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Controversy over Bahrain’s move to nationalise Kenya-born runners

Controversy over Bahrain’s move to nationalise Kenya-born runners

Little has been done to stop the so-called ‘buying’ of athletes


Every year, hordes of foreign runners flock to Kenya’s high-altitude training camps in the hope that some of the nation’s long distance-running magic will rub off on them, embracing the motto, ‘if you can’t beat them, join them’.

The tiny Gulf island of Bahrain has also sought to replicate the Kenyan success story, but espouses a somewhat different strategy: ‘If you can’t beat them, naturalise them’.

Oil-rich Bahrain has been luring poor but talented young runners with offers of school and financial rewards if they switch national allegiance from Kenya.

At Rio, the plan to recruit fleet-footed Kenyans is paying off.

Kenyan-born teenager Ruth Jebet blew away rivals in the women’s 3,000 metres steeplechase on Monday to win Bahrain’s first ever Olympic gold medal. A day earlier, another Kenyan-born runner, Eunice Jepkirui Kirwa, won women’s marathon silver for Bahrain.

“There was no support in Kenya,” 19-year-old Jebet, who couldn’t afford school fees and joined Bahrain three years ago, told Reuters.

“We talked with the (Bahrain) federation and they said ‘you can come, and we will pay for everything’.”

More than 30 Kenyan-born runners are competing for other nations at Rio, according to Kenya’s Standard newspaper, with most representing Bahrain and Turkey. Kenya’s own track and field team at Rio consists of 55 athletes.

Kenya’s great rival Ethiopia suffers from a similar problem. It was Ethiopian-born Maryam Yusuf Jamal who won Bahrain’s first ever Olympic medal, a bronze over 1,500m at the London Games.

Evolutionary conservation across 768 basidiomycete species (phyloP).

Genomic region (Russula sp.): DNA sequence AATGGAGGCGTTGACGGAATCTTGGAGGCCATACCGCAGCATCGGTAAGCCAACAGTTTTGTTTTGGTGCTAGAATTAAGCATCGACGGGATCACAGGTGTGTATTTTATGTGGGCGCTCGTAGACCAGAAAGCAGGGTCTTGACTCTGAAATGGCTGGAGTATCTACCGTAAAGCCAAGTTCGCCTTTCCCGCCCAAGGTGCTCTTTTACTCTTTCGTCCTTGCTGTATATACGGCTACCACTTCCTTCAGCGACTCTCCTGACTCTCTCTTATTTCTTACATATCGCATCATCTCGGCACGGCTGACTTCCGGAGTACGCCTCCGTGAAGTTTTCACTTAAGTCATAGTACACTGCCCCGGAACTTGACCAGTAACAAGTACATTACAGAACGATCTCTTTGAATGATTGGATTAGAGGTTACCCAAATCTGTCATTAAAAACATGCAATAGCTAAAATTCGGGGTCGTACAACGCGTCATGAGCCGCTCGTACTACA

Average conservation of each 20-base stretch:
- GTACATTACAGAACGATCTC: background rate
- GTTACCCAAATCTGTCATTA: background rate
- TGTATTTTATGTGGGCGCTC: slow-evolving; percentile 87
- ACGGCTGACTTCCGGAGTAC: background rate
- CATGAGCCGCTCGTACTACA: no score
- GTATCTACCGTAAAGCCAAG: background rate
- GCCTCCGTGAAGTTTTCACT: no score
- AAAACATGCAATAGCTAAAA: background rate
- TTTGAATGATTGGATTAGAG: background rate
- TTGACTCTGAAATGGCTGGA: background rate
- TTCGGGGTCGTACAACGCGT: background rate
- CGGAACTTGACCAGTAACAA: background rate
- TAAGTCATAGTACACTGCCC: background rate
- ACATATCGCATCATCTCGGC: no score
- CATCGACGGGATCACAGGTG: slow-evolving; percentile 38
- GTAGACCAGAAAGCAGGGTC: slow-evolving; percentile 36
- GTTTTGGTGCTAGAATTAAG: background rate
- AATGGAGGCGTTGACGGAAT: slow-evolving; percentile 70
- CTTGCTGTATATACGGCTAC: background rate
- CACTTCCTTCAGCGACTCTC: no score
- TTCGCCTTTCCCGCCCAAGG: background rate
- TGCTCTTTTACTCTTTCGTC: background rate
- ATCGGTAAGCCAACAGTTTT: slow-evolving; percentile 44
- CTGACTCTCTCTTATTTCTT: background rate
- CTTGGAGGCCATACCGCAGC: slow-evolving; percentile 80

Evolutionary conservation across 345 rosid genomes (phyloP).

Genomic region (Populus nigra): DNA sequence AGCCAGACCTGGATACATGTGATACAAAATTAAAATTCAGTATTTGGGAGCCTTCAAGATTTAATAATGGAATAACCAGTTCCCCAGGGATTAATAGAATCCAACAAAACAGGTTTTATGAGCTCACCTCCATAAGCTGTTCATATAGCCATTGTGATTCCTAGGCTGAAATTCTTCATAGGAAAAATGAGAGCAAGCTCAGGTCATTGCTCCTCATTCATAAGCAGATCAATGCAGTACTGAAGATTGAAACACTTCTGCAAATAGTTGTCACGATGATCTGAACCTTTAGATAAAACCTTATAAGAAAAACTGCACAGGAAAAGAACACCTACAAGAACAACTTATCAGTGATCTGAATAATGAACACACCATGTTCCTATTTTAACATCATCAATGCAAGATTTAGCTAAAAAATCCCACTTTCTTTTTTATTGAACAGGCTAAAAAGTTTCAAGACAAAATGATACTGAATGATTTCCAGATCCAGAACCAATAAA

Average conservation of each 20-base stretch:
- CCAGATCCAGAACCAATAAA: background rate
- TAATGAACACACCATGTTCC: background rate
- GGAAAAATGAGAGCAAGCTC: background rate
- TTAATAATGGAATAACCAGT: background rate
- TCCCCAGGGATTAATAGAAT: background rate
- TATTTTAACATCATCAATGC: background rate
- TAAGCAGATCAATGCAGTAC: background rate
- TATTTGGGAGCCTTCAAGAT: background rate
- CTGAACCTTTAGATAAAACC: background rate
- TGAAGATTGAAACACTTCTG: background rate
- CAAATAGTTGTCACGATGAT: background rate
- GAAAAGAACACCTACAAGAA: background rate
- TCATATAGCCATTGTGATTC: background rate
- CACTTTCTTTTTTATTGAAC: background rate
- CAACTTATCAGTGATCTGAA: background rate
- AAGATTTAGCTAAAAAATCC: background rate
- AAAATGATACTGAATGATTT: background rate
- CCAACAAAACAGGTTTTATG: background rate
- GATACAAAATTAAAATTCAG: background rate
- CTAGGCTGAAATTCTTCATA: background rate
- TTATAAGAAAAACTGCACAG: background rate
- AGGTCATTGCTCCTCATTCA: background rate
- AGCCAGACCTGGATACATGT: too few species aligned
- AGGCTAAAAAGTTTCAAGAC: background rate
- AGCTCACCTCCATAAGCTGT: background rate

Olympics Day 14 - Athletics

The issue of poor runners switching allegiance to wealthier countries has always been frowned upon and even controversial, but little has been done to stop the so-called ‘buying’ of athletes.

There are signs that those governing the sport are finally taking notice.

A spokesman for the athletics world governing body, the IAAF, said transfers of allegiance will be one of the topics for discussion when the body’s council meets on Saturday in Rio.

For the likes of Jebet, there was an extra incentive to defect from Kenya, which has a rich history of churning out middle and long-distance running talent.

“Maybe if I was in Kenya I would not be able to come to the Olympics because many athletes are there,” Jebet said. “In Kenya you must struggle hard, everybody is in good shape.”

It is the same reason why so many Jamaican sprinters compete for other nations. With Usain Bolt in the team, the rich vein of talent has to scrabble over a handful of spots in Jamaica’s Olympics team. Many choose an easier route.


Former Kenyan road runner Joshua Kemei set up Bahrain’s running programme in 2012 and is now the Gulf kingdom’s head athletics coach, scouting top talent in Kenyan schools.

“We negotiate with parents after identifying talented athletes, before taking them to Bahrain to seal the deal,” Kemei told Reuters.

Though he was cagey on the financial rewards offered to athletes, Kemei said: “We don’t pay money initially, but when they perform well, like now, they get a reward for their effort.”

In Kenya, such deals have at times proved controversial. Some Kenyan athletes have called it exploitation, while others rue the ‘brawn drain’ from the East African nation.

Paul Mutwii, senior vice chairman of Athletics Kenya (AK) federation, said the scale of defections has slowed and the practice has become more accepted in Kenya as it ultimately benefits the country.

“This is just exporting talent abroad,” he said.

“These athletes are just Bahraini by name but for all practical purposes are Kenyans. They live and train with us and win big bucks out there to come and invest in Kenya.”

For Jebet, however, the link to Bahrain is deeper.

Money earned in Bahrain is paying for younger siblings’ education in Kenya and has put a roof over her family’s home. After winning in Rio, Jebet was asked if she has had any regrets about switching allegiances. “No. I’m happy,” she said.

“I’m Bahraini and I’m proud of it.”


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